Surfer Rosa weaves a tapestry of playful and perverse impressionism from the off. While the four songs re-fashioned from the Purple Tape (including “Break My Body” and a wonderfully reworked version of “Vamos”) comfortably spell out Pixies’ modus operandi, bilingual peak “Oh My Golly!”, the warped wanderlust of “River Euphrates”, and the almost jarringly carefree “Tony’s Theme” best define the album’s tug-o-war between caterwauling fervor and sublime reticence. At the helm of these heavy contrasts is Black Francis. If Come On Pilgrim introduced the frontman as modern rock’s one great hope for a talisman in the vein of Don Van Vliet or Pere Ubu’s David Thomas, Surfer Rosa confirmed it. With Albini utilizing natural reverb by recording vocals in the studio bathroom — a tactic perfected with Deal on the album’s centerpiece “Gigantic” — Francis’ snarling glossolalia and embarrassment of manic non sequiturs (“And he tried to molest me in the parking lot. Yep, yep, yep, yep!”) reveal a shrieking, loved-up, demonic, and playful exhibitionist. In his guises as both Black Francis and Frank Black, Charles Thompson would never scale the same heights as he did in those sessions.

While Santiago’s neurotic, single-noted forays ran parallel with Francis’ foam-mouthed fetishism, and the presence of Kim Deal is key, Dave Lovering’s mammoth drum sound remains the album’s thundering focal point. Equally heavy and clear, nowhere is it more on display than “Bone Machine”, one of alternative rock’s most instantaneous openers, and a track epitomizing the punch of Albini’s now legendary live-in-the-room approach. Where canny microphone placement and a deliberate lack of studio stylization sums up the album’s outright rejection of ‘80s FM bombast, its essence can be distilled to Lovering’s massive and instantly recognizable drum sound. While many still discover the album by way of “Where Is My Mind?” — a masterstroke that has weathered three decades of re-appropriation — it’s via Albini’s untreated recording dynamics where one really grasps it.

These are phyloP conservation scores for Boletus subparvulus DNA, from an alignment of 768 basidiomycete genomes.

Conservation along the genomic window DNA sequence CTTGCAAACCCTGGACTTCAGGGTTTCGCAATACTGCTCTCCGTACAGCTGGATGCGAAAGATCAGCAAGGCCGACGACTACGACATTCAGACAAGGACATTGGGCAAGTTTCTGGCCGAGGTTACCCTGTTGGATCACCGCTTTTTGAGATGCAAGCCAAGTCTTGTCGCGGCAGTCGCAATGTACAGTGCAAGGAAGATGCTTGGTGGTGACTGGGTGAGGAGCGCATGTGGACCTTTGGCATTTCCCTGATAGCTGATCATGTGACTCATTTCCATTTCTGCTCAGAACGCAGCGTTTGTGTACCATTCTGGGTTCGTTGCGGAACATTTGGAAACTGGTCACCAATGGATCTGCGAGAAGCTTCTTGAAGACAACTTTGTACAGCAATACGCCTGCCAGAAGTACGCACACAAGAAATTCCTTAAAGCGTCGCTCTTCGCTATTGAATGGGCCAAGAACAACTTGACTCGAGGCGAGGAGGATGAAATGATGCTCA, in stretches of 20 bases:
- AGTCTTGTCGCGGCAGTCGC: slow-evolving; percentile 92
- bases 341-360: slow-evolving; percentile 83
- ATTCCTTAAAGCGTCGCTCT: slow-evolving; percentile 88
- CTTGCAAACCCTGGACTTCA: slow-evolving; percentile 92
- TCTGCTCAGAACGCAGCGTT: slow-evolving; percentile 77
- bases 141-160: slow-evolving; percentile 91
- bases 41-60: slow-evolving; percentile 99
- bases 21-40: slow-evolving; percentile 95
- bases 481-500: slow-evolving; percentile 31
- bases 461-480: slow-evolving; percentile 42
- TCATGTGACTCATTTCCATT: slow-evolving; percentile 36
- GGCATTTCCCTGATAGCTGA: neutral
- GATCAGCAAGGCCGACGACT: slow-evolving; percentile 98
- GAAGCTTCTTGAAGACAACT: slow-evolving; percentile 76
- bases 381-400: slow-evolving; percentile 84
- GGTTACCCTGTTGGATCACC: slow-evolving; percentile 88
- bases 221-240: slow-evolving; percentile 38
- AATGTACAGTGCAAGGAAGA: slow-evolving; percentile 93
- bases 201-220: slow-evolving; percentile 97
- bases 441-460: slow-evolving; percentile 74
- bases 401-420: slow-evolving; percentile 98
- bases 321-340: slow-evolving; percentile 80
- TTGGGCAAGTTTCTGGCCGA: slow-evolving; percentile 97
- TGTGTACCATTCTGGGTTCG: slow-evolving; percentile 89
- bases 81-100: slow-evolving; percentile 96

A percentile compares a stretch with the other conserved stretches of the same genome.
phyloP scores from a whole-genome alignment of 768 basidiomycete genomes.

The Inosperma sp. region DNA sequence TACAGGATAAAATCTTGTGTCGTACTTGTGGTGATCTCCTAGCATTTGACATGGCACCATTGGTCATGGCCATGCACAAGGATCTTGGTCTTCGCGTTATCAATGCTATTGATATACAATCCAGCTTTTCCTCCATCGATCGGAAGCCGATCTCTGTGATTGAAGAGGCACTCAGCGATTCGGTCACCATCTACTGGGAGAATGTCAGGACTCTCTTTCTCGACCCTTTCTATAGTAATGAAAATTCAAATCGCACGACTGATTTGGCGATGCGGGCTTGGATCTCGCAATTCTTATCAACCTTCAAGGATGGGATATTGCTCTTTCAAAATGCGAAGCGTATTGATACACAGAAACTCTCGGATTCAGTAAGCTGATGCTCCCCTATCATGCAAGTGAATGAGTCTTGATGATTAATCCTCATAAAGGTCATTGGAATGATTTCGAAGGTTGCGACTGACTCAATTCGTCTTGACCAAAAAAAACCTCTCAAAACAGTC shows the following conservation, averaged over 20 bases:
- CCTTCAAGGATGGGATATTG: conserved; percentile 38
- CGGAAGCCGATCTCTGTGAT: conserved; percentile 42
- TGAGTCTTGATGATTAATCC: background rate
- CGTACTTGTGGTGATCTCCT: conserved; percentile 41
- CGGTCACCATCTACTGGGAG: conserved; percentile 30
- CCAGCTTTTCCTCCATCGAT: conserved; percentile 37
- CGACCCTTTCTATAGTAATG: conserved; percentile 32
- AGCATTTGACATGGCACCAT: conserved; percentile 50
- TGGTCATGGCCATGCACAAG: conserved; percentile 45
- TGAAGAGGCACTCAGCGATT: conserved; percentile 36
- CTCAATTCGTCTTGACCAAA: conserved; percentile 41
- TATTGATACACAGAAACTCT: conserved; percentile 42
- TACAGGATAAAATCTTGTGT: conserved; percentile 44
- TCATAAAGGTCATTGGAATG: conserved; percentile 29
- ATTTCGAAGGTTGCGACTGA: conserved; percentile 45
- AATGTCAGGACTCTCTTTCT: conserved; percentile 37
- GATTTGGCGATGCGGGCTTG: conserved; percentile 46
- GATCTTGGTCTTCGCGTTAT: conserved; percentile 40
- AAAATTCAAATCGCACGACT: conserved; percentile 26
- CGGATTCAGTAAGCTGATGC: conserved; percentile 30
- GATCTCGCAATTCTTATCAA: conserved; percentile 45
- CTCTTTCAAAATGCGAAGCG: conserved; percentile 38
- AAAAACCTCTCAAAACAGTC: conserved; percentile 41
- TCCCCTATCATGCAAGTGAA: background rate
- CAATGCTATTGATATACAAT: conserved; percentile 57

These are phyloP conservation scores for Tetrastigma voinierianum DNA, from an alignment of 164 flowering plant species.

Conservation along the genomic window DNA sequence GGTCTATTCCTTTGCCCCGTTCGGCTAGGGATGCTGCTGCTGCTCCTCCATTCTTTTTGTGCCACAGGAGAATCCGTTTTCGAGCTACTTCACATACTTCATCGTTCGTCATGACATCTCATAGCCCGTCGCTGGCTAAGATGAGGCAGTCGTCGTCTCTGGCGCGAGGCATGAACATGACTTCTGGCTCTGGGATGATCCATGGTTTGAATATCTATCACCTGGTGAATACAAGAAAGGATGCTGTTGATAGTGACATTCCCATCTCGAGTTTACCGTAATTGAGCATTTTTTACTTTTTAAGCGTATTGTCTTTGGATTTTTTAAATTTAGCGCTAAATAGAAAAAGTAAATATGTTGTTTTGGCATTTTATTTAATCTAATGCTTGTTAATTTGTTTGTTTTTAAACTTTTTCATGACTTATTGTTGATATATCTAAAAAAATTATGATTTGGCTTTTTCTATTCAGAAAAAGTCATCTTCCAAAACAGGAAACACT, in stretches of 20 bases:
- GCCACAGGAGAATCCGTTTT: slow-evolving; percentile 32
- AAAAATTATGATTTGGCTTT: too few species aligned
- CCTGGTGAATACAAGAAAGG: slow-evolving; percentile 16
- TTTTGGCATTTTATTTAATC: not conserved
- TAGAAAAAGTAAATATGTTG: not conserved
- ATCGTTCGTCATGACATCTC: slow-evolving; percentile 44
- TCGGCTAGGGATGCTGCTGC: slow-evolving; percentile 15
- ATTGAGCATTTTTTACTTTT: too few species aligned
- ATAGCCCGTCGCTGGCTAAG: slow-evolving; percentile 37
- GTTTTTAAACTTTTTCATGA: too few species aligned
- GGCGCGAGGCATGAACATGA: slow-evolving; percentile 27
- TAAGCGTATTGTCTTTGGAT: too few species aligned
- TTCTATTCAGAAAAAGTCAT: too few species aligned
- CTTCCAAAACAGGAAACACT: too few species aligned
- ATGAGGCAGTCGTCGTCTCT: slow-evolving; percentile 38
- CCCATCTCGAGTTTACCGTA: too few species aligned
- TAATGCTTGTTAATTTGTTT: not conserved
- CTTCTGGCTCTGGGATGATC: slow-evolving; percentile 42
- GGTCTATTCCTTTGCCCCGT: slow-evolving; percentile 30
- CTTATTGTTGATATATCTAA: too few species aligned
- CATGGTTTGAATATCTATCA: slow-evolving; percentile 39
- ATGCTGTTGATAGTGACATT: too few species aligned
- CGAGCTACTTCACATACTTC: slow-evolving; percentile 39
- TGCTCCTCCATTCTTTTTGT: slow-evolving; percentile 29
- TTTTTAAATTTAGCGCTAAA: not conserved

Despite its darker moments, Pixies sound like they are having a lot of fun on their debut album. Albini’s decision to keep “the tape rolling,” thereby capturing moments of off-the-cuff moments (“There were rumours…”, “You fuckin’ die!”) gives one the sense of eavesdropping on the best band practice of all time. Though they weren’t privy to Albini’s ploy, those giddy interludes hold weight. In Josh Frank and Caryn Ganz’s Fool the World, Smashing Pumpkins’ James Iha said: “Those little stories are so charming but fucked up. It’s so irreverent that they would just put those on a record. But it’s totally genius because you kind of get their personality besides the music.” At the root of this sheen-free spontaneity and unchecked patter is one cohesive unit. Once Pixies lost that togetherness — first personally, then musically — they had cast off what made them untouchable.

If you were fortunate enough to first encounter Surfer Rosa upon another’s recommendation, especially in some physical format (as I was), chances are that memory of “What the fuck is this music?” lingers with you to this day. It has been said to death, but it will always bear repeating: though Pixies’ later work spanned certain brilliance, Surfer Rosa is as revelatory as it comes. Thirty years on, it remains a brazen, genre-mutating foray that has irrevocably altered the landscape of modern guitar music via Nirvana, Radiohead, PJ Harvey, Weezer, Pavement, and countless others besides. While its genesis points will forever remain inscrutable, it was, as Francis said, guided by one pure principle: true naïveté.